The Turkish Red Crescent, the country's leading charity association, marked its 152nd anniversary on Thursday. For years, it has been providing help for the international community without in any way discriminating based on language, religion or race, and rushing to the aid of people victimized by natural disasters, conflicts and poverty.
Established in 1868 as the Society for Aiding the Wounded and Ailing Ottoman Soldiers, the charity organization, also known as Kızılay, is today viewed as an example for its aid operations both at home and abroad.
Whether it be in the Middle East, the Balkans, Africa, the Caucasus or Asia, the Turkish organization hears the pleas of the needy and offers its best to relieve them of their suffering. The Turkish Red Crescent has responded to needs in 138 countries in the past decade, making it an international actor in regard to aid operations.
Some of the countries the charity has recently offered assistance to include Yemen, Sudan, Syria, Niger, Pakistan, Iran, Somalia, Afghanistan, Iraq, Palestine and Georgia.
Defining its mission as an endeavor to be a "proactive institution" to provide help for the needy in times of extraordinary situations and develop a conscience for social cooperation among people, the charity aims to emerge as a role model across the world.
In collaboration with Turkey's migration body, the charity plays a significant role in the migration policy of the country as it provides aid assistance, social cohesion programs and psychosocial support for people living under temporary protection in Turkey.
Most notably, the Turkish Red Crescent produces tents to be used in times of disasters, enabling the charity to rely on its own resources while lending a helping hand to needy people, especially those forcibly displaced in conflict-stricken areas, including northern Syria.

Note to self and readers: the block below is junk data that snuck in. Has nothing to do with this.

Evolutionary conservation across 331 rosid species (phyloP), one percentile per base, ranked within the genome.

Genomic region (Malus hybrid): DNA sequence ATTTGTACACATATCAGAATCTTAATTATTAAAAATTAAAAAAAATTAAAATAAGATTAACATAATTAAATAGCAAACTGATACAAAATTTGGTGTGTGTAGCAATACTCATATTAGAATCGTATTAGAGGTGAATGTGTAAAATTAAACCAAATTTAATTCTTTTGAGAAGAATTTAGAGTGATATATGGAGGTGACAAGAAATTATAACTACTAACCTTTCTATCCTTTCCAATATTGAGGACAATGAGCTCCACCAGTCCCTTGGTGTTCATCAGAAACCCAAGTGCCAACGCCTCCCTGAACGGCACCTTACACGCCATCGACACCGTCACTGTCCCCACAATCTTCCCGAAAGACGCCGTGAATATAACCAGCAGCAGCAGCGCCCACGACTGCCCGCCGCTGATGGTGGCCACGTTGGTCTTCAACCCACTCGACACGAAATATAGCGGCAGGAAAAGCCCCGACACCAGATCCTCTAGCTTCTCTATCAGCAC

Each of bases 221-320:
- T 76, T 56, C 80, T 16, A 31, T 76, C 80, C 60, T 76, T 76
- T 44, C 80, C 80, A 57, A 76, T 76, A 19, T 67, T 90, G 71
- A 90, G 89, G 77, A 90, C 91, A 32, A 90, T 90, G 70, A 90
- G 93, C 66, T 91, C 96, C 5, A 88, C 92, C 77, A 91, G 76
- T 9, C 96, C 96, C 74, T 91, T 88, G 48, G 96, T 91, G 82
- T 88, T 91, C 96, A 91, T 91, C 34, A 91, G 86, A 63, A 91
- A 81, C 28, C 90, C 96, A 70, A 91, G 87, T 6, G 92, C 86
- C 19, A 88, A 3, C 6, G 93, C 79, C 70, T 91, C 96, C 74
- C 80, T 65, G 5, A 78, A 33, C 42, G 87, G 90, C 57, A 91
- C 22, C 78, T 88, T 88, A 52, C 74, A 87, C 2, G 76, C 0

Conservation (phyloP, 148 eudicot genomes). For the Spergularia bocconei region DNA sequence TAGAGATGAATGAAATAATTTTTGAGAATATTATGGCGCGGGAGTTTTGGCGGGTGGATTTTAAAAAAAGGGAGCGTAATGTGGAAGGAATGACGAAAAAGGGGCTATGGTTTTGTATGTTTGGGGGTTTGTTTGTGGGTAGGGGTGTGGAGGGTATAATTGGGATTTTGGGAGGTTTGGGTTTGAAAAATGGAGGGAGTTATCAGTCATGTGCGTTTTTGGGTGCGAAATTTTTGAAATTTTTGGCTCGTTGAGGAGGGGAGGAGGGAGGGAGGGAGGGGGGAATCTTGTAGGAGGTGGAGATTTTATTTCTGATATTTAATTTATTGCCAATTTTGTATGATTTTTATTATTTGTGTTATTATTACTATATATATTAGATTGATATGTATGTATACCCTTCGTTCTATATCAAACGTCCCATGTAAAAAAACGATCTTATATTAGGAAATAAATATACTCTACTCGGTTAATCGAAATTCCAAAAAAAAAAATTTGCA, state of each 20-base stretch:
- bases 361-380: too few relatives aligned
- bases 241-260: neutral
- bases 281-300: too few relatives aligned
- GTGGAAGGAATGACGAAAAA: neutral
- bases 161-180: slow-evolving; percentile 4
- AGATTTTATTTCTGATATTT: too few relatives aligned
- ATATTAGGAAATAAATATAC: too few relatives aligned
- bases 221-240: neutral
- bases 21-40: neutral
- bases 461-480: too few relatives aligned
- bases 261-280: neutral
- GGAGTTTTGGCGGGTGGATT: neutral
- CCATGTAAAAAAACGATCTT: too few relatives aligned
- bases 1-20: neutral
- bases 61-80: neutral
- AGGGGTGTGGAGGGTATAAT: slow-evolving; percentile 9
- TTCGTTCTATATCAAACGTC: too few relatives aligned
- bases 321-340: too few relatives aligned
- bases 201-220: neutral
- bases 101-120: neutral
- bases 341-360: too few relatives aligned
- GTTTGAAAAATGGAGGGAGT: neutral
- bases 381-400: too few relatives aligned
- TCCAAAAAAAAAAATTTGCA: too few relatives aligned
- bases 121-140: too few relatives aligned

With disaster management and logistic systems established all around the country, the Turkish Red Crescent is one of the first bodies to step into action at times of natural disasters such as floods and earthquakes.
The charity has nine regional and 23 logistic centers scattered across Turkey and it also establishes tents and offers food via mobile kitchens. The charity is a national organization that relies on donations only and does not get any share of the state budget.
On top of its international activities, the Turkish Red Crescent of course responds to the needs of Turkish citizens through donations collected by benefactors and many of its local centers while the charity's nursing homes, dormitories and orphanages embrace needy people from all parts of the country.
For most Turks, Kızılay is associated with blood donations as the aid agency conducts a national blood campaign, collecting blood at donation centers and mobile vehicles that is later transferred to hospitals.
The outbreak of the coronavirus worldwide added another task to the organization as it now collects plasma from recovered patients in an effort to ensure the recovery of other COVID-19 patients.
Working closely with the Health Ministry, the Turkish Red Crescent collected 3,970 units of plasma from people who successfully recovered from the disease. These units have been used for patients receiving treatment for COVID-19. Health authorities are hailing plasma treatment as an effective way to overcome the disease for which a vaccine has not yet been developed.